• Skin lesions (dermatoses).
  • Marked insomnia.
  • Irritability.
  • Hyperactivity.
  • Social disability and isolation.
  • Psychosis in extreme cases.

While only a qualified healthcare provider can diagnose a stimulant use disorder – the clinical term for addiction to Dexedrine or other stimulants – knowing what the signs are can be useful in getting you or a loved one the help they need. There are 11 criteria that healthcare providers use to diagnose a stimulant use disorder, some of which include: 8

  • The stimulant is often taken in larger amounts or over a longer period than was intended.
  • There is a persistent desire or unsuccessful efforts to cut down or control stimulant use.
  • A great deal of time is spent in activities necessary to obtain the stimulant, use the stimulant, or recover from its effects.
  • Continued stimulant use despite having persistent or recurrent social or interpersonal problems caused or exacerbated by the effects of the stimulant.
  • Stimulant use is continued despite knowledge of having a persistent or recurrent physical or psychological problem that is likely to have been caused or exacerbated by the stimulant.

Health Effects of Dexedrine Misuse

Misusing prescription stimulants, including Dexedrine, particularly at higher doses, can lead to someone experiencing more severe side effects of Dexedrine and may lead to other serious health consequences, including  potentially fatal severe cardiovascular symptoms (i.e., arrhythmias, heart failure), renal failure, stroke, seizures, and psychosis.9

Dexedrine Withdrawal Symptoms

If you’re physiologically dependent on a prescription stimulant like Dexedrine and abruptly stop using it or cut back dramatically on your use, you may be at risk of experiencing withdrawal symptoms.4 Some of the symptoms of stimulant withdrawal include:4,8

  • Fatigue.
  • Depressed mood.
  • Sleep problems (insomnia or hypersomnia).
  • Increased appetite.
  • Psychomotor retardation or agitation.

Some people, particularly those likely to experience severe depression following high-dose stimulant use, may benefit from medically supervised detox to manage severe depression that could lead to suicidal ideation and help facilitate your entry into substance use treatment.

Stimulant Use Disorder Treatment

If you or someone you care about is experiencing Dexedrine addiction or may have a stimulant use disorder, help is available. For those located in New England, the following treatment options may be a good fit:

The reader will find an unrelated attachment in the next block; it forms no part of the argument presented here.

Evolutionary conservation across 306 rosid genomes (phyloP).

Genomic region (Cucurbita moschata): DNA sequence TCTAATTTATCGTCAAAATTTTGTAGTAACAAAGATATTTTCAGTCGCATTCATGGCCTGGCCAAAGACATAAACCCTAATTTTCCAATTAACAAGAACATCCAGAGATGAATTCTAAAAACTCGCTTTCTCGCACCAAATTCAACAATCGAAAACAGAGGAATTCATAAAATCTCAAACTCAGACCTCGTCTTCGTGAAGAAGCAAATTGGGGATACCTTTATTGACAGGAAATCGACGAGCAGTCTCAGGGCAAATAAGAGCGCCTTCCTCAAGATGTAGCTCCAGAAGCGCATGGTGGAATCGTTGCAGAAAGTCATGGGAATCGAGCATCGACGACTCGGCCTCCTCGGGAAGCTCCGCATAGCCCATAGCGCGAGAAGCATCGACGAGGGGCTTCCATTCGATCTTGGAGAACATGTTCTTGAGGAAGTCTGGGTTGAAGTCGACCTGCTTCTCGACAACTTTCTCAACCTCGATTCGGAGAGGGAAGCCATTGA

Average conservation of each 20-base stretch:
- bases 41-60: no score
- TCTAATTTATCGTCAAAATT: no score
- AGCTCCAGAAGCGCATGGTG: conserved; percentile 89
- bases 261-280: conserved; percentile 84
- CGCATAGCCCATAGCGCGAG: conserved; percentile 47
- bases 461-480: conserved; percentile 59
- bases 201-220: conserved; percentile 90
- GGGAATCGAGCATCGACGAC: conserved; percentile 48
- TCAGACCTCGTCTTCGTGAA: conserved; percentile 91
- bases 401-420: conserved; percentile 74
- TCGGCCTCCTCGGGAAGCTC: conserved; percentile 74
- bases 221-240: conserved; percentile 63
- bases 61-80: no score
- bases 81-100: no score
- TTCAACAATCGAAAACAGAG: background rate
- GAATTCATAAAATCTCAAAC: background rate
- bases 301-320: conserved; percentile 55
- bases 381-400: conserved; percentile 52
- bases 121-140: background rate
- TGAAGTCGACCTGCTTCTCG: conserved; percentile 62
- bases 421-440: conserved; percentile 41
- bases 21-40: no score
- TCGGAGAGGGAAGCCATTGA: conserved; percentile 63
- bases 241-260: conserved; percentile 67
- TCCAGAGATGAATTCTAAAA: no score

• Medical detox in Massachusetts and Rhode Island. Detox is often the first stage of addiction recovery, consisting of short-term acute treatment (usually 3 to 10 days) intended to help you safely withdraw from Dexedrine under the supervision of a healthcare provider.10
  • Massachusetts inpatient addiction treatment or inpatient drug and alcohol rehab in Rhode Island. Inpatient treatment is typically held in a hospital or clinic setting, and participants stay overnight to participate in programs staffed by medical and mental ‘health professionals.10
  • Intensive outpatient program (IOP) in New England. IOPs are a combination of group and individual therapy that meets multiple times per week, but participants are only at the facility during the time treatment is occurring and go home at night.10
  • New England outpatient addiction treatment. Outpatient treatment are an effective treatment option for individuals who may not be able to commit to more intensive treatment (e.g., inpatient), and can include either individual or group therapy, meetings, or other forms of care.10
  • Telehealth addiction treatment. If none of these options feel right for you, telehealth treatment is available, too. Many people prefer participating in addiction treatment from their own homes over a safe, secure internet platform.

Don’t hesitate another day. Contact an admissions navigator at AdCare Treatment Centers by calling and get the Dexedrine misuse or addiction help you need today. They can provide information about AdCare locations in Massachusetts and Rhode Island, explain your insurance coverage for rehab, and help you start admissions into treatment today.